As well as the cost implication, time pressures can lead to a number of cases not being discussed. Providing eligibility criteria can ensure a focus for core member to discussion appropriate cases. This study demonstrated that complex cases requiring surgery, all patients on biologics, all new diagnoses and all patients who have undergone recent IBD surgery should be eligible for discussion in the IBD MDM.
A number of limitations need to be considered with regard to the current study. First, although we have characterised the role of core members, further detail is required as the role of the chairperson to guide the MDM and ensure proactive contribution from all members. Second, the inclusion of IBD patients or primary care physicians into the survey may have provided a useful viewpoint in terms of how best to represent their opinions to ensure that the MDT remains patient centred. Lastly, MDT-driven care is arising throughout a number of European IBD centres.14 Representation from IBD specialists from these centres may have provided useful international perspective.
In conclusion, this study has provided consensus-derived statements for the role of key specialists in the context of the IBD MDT. A focus for core members to discuss eligible cases has also been provided through consensus. Such consensus-derived statements can aid a contractual recognition of responsibilities for core members to ensure attendance and proactive contribution. This preliminary evidence base for the composition and function of the IBD MDT should be used in two ways: first, to encourage the provision of resource at Trust level to embed the IBD MDT into Trust clinical processes, framed through mechanisms such as a Plan-Do-Study-Act cycle, and at the very least through the recognition of the roles of the MDT’s core members in job planning; second, the question of establishing an evidence base for improved patient related outcomes should be driven by multistakeholder initiatives through our National Societies. This could be achieved by embedding simple outcomes into national data collection initiatives (the National IBD Registry) and mandating participation by Trusts on patient safety grounds (monitored by the National IBD Audit/ Quality, Innovation, Productivity and Prevention (QUIPP)processes and Trust governance structures). In addition to this benchmarking exercise, a formal prospective multicentre trial to compare speed of clinical decision-making, time to definitive IBD surgery or treatment escalation, morbidity and mortality could provide a definitive validation of the model of working suggested by this study.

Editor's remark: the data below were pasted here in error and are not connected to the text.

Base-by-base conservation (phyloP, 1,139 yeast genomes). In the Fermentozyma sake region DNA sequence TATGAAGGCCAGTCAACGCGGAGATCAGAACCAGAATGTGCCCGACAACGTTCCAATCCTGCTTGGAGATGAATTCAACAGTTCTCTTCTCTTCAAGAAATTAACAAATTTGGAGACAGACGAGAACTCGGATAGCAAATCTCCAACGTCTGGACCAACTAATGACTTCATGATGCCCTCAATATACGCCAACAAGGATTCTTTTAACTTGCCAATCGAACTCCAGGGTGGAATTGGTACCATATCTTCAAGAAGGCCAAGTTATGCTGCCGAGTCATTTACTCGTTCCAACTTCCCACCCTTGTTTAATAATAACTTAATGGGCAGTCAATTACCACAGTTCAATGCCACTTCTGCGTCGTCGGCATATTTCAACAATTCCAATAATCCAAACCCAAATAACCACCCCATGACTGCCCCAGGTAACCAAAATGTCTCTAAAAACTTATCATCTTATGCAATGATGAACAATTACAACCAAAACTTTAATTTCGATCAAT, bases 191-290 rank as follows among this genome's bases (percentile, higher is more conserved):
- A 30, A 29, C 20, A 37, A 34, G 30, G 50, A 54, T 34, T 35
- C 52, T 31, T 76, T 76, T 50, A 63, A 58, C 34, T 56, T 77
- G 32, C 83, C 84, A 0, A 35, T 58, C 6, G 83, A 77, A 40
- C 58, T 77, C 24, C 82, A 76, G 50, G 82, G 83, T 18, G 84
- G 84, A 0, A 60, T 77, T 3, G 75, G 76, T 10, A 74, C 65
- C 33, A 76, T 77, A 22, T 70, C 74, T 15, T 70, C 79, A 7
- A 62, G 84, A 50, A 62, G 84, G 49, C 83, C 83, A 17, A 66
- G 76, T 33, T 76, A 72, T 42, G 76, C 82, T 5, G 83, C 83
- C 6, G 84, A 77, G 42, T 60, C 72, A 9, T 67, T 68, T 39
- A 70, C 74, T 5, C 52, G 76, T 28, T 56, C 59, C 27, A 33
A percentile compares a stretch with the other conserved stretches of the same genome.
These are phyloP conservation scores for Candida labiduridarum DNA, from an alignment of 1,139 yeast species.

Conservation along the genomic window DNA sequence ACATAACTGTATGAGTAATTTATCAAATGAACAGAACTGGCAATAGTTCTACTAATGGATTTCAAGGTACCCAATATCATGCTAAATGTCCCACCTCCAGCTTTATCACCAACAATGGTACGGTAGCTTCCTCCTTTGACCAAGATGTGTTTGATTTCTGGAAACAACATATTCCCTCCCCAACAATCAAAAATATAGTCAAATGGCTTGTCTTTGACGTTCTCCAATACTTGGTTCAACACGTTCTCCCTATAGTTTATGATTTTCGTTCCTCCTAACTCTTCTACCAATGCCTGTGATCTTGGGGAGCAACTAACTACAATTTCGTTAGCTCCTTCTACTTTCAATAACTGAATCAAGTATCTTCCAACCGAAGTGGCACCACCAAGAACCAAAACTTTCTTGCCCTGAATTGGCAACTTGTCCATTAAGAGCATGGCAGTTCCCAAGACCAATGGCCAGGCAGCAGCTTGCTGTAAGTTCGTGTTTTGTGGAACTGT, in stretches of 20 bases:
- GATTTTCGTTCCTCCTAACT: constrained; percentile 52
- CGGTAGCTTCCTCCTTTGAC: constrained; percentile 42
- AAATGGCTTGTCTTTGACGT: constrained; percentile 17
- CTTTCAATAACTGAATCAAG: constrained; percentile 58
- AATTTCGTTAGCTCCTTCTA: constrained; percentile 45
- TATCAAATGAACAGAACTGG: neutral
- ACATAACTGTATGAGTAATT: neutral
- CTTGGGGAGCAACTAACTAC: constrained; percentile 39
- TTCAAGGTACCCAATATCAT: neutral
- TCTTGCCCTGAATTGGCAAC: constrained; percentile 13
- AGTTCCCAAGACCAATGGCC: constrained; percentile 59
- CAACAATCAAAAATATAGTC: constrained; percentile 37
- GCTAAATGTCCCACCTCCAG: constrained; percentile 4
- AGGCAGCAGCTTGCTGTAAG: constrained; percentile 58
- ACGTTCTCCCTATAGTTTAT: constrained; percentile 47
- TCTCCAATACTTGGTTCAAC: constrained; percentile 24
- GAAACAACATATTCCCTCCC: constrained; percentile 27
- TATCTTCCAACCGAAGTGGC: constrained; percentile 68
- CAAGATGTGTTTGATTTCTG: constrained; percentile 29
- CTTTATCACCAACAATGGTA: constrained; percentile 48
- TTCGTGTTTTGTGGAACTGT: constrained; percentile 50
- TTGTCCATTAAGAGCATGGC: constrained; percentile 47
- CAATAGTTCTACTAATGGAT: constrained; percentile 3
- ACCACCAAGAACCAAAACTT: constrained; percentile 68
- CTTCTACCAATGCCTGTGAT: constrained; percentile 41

Contributors PSM, NS, JG, CE and OF planned the study. PSM, NS, CE and OF conducted the survey. PSM, NS, JW, AH, JG, CE and OF reported the study. PM and OF are responsible for the overall content as guarantors.
Funding PSM, NS, CE and OF received funding from the Health Service Award, Crohn’s And Colitis UK (IBDHS/13/1) . NS (until January 2015) and JG are affiliated with the Imperial Patient Safety Translational Research Centre, which is funded by the National Institute for Health Research (NIHR), UK. NS’ research was supported by the National Institute for Health Research (NIHR) Collaboration for Leadership in Applied Health Research and Care South London at King’s College Hospital NHS Foundation Trust. NS is a member of King’s Improvement Science, which is part of the NIHR CLAHRC (IS – CLA-0113-10022) South London and comprises a specialist team of improvement scientists and senior researchers based at King’s College London. Its work is funded by King’s Health Partners (Guy’s and St Thomas’ NHS Foundation Trust, King’s College Hospital NHS Foundation Trust, King’s College London and South London and Maudsley NHS Foundation Trust), Guy’s and St Thomas’ Charity, the Maudsley Charity and the Health Foundation. The views expressed are those of the authors and not necessarily those of the NHS, the NIHR or the Department of Health. CE was funded by the South Devon Healthcare Charitable Fund (1052232).
Competing interests NS is the Director of London Safety and Training Solutions Ltd, which provides quality and safety training and advisory services on a consultancy basis to healthcare organisations globally. NS and JG deliver teaching and consultancy-based work on evaluating and improving MDT effectiveness and team processes for hospitals in the UK and internationally. The other authors have no conflicts to declare.
Ethics approval 13YH 0175.
Provenance and peer review Not commissioned; externally peer reviewed.